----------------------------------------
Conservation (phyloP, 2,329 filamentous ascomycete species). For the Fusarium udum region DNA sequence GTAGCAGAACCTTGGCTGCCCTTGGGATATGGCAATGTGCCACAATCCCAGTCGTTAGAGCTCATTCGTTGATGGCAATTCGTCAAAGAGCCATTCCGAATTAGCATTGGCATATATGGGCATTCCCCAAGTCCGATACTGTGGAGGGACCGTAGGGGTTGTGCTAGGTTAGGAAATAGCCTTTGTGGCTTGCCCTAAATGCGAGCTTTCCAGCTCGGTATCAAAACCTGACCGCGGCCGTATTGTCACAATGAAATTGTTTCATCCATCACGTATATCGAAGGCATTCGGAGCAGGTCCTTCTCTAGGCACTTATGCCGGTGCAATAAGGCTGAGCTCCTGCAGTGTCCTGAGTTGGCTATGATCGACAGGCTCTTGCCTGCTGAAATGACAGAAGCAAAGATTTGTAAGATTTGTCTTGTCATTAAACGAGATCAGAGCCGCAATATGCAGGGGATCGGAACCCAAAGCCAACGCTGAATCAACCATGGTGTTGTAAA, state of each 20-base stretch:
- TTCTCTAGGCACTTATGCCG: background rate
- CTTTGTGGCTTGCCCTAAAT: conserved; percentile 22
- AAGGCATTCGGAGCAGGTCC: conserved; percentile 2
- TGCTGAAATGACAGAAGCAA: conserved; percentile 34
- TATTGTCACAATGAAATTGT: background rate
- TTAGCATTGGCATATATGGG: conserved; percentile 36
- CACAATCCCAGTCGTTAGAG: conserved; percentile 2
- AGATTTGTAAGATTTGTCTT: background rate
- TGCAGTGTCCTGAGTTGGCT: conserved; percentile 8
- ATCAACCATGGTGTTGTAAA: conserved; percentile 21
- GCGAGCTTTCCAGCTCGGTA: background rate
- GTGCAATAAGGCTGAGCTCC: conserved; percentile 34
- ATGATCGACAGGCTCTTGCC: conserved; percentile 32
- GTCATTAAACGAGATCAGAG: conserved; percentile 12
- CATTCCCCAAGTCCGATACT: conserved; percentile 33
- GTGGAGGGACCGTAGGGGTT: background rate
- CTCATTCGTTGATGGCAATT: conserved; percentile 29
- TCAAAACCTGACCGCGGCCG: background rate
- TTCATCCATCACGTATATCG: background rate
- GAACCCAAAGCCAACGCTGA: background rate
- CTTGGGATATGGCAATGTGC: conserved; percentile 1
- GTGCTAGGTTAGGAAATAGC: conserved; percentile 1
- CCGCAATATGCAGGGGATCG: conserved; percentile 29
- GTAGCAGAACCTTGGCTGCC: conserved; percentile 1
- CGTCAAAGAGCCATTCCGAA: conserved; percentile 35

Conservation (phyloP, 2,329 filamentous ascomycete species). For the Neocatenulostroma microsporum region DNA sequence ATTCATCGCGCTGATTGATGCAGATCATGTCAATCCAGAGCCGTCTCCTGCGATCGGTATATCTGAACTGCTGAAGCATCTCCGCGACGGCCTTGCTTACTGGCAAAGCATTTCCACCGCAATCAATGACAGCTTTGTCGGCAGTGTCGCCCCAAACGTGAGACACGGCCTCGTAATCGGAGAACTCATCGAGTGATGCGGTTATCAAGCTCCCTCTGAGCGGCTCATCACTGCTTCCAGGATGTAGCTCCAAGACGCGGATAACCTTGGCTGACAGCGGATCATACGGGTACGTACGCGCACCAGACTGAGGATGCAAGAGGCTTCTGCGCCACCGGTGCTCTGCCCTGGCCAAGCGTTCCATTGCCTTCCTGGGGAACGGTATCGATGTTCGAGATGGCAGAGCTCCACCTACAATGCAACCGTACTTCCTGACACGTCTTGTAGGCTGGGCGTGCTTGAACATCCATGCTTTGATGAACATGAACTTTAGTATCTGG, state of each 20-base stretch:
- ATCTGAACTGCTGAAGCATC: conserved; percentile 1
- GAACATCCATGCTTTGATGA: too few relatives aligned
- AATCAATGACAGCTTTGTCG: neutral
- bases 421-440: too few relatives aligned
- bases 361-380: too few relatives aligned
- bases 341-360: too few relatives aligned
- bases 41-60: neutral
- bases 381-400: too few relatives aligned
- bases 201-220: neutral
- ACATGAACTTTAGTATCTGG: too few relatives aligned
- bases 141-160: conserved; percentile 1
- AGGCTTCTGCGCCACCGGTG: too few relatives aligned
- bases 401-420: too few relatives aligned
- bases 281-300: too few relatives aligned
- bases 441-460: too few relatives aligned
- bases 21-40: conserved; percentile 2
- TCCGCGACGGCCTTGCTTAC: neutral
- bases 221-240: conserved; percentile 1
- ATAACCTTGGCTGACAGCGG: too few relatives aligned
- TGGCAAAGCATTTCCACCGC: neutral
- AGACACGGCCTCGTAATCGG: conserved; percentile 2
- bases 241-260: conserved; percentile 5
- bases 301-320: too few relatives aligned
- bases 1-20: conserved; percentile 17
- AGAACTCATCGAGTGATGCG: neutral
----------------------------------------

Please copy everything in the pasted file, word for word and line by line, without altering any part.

Conservation (phyloP, 2,329 filamentous ascomycete species). For the Fusarium udum region DNA sequence GTAGCAGAACCTTGGCTGCCCTTGGGATATGGCAATGTGCCACAATCCCAGTCGTTAGAGCTCATTCGTTGATGGCAATTCGTCAAAGAGCCATTCCGAATTAGCATTGGCATATATGGGCATTCCCCAAGTCCGATACTGTGGAGGGACCGTAGGGGTTGTGCTAGGTTAGGAAATAGCCTTTGTGGCTTGCCCTAAATGCGAGCTTTCCAGCTCGGTATCAAAACCTGACCGCGGCCGTATTGTCACAATGAAATTGTTTCATCCATCACGTATATCGAAGGCATTCGGAGCAGGTCCTTCTCTAGGCACTTATGCCGGTGCAATAAGGCTGAGCTCCTGCAGTGTCCTGAGTTGGCTATGATCGACAGGCTCTTGCCTGCTGAAATGACAGAAGCAAAGATTTGTAAGATTTGTCTTGTCATTAAACGAGATCAGAGCCGCAATATGCAGGGGATCGGAACCCAAAGCCAACGCTGAATCAACCATGGTGTTGTAAA, state of each 20-base stretch:
- TTCTCTAGGCACTTATGCCG: background rate
- CTTTGTGGCTTGCCCTAAAT: conserved; percentile 22
- AAGGCATTCGGAGCAGGTCC: conserved; percentile 2
- TGCTGAAATGACAGAAGCAA: conserved; percentile 34
- TATTGTCACAATGAAATTGT: background rate
- TTAGCATTGGCATATATGGG: conserved; percentile 36
- CACAATCCCAGTCGTTAGAG: conserved; percentile 2
- AGATTTGTAAGATTTGTCTT: background rate
- TGCAGTGTCCTGAGTTGGCT: conserved; percentile 8
- ATCAACCATGGTGTTGTAAA: conserved; percentile 21
- GCGAGCTTTCCAGCTCGGTA: background rate
- GTGCAATAAGGCTGAGCTCC: conserved; percentile 34
- ATGATCGACAGGCTCTTGCC: conserved; percentile 32
- GTCATTAAACGAGATCAGAG: conserved; percentile 12
- CATTCCCCAAGTCCGATACT: conserved; percentile 33
- GTGGAGGGACCGTAGGGGTT: background rate
- CTCATTCGTTGATGGCAATT: conserved; percentile 29
- TCAAAACCTGACCGCGGCCG: background rate
- TTCATCCATCACGTATATCG: background rate
- GAACCCAAAGCCAACGCTGA: background rate
- CTTGGGATATGGCAATGTGC: conserved; percentile 1
- GTGCTAGGTTAGGAAATAGC: conserved; percentile 1
- CCGCAATATGCAGGGGATCG: conserved; percentile 29
- GTAGCAGAACCTTGGCTGCC: conserved; percentile 1
- CGTCAAAGAGCCATTCCGAA: conserved; percentile 35

Conservation (phyloP, 2,329 filamentous ascomycete species). For the Neocatenulostroma microsporum region DNA sequence ATTCATCGCGCTGATTGATGCAGATCATGTCAATCCAGAGCCGTCTCCTGCGATCGGTATATCTGAACTGCTGAAGCATCTCCGCGACGGCCTTGCTTACTGGCAAAGCATTTCCACCGCAATCAATGACAGCTTTGTCGGCAGTGTCGCCCCAAACGTGAGACACGGCCTCGTAATCGGAGAACTCATCGAGTGATGCGGTTATCAAGCTCCCTCTGAGCGGCTCATCACTGCTTCCAGGATGTAGCTCCAAGACGCGGATAACCTTGGCTGACAGCGGATCATACGGGTACGTACGCGCACCAGACTGAGGATGCAAGAGGCTTCTGCGCCACCGGTGCTCTGCCCTGGCCAAGCGTTCCATTGCCTTCCTGGGGAACGGTATCGATGTTCGAGATGGCAGAGCTCCACCTACAATGCAACCGTACTTCCTGACACGTCTTGTAGGCTGGGCGTGCTTGAACATCCATGCTTTGATGAACATGAACTTTAGTATCTGG, state of each 20-base stretch:
- ATCTGAACTGCTGAAGCATC: conserved; percentile 1
- GAACATCCATGCTTTGATGA: too few relatives aligned
- AATCAATGACAGCTTTGTCG: neutral
- bases 421-440: too few relatives aligned
- bases 361-380: too few relatives aligned
- bases 341-360: too few relatives aligned
- bases 41-60: neutral
- bases 381-400: too few relatives aligned
- bases 201-220: neutral
- ACATGAACTTTAGTATCTGG: too few relatives aligned
- bases 141-160: conserved; percentile 1
- AGGCTTCTGCGCCACCGGTG: too few relatives aligned
- bases 401-420: too few relatives aligned
- bases 281-300: too few relatives aligned
- bases 441-460: too few relatives aligned
- bases 21-40: conserved; percentile 2
- TCCGCGACGGCCTTGCTTAC: neutral
- bases 221-240: conserved; percentile 1
- ATAACCTTGGCTGACAGCGG: too few relatives aligned
- TGGCAAAGCATTTCCACCGC: neutral
- AGACACGGCCTCGTAATCGG: conserved; percentile 2
- bases 241-260: conserved; percentile 5
- bases 301-320: too few relatives aligned
- bases 1-20: conserved; percentile 17
- AGAACTCATCGAGTGATGCG: neutral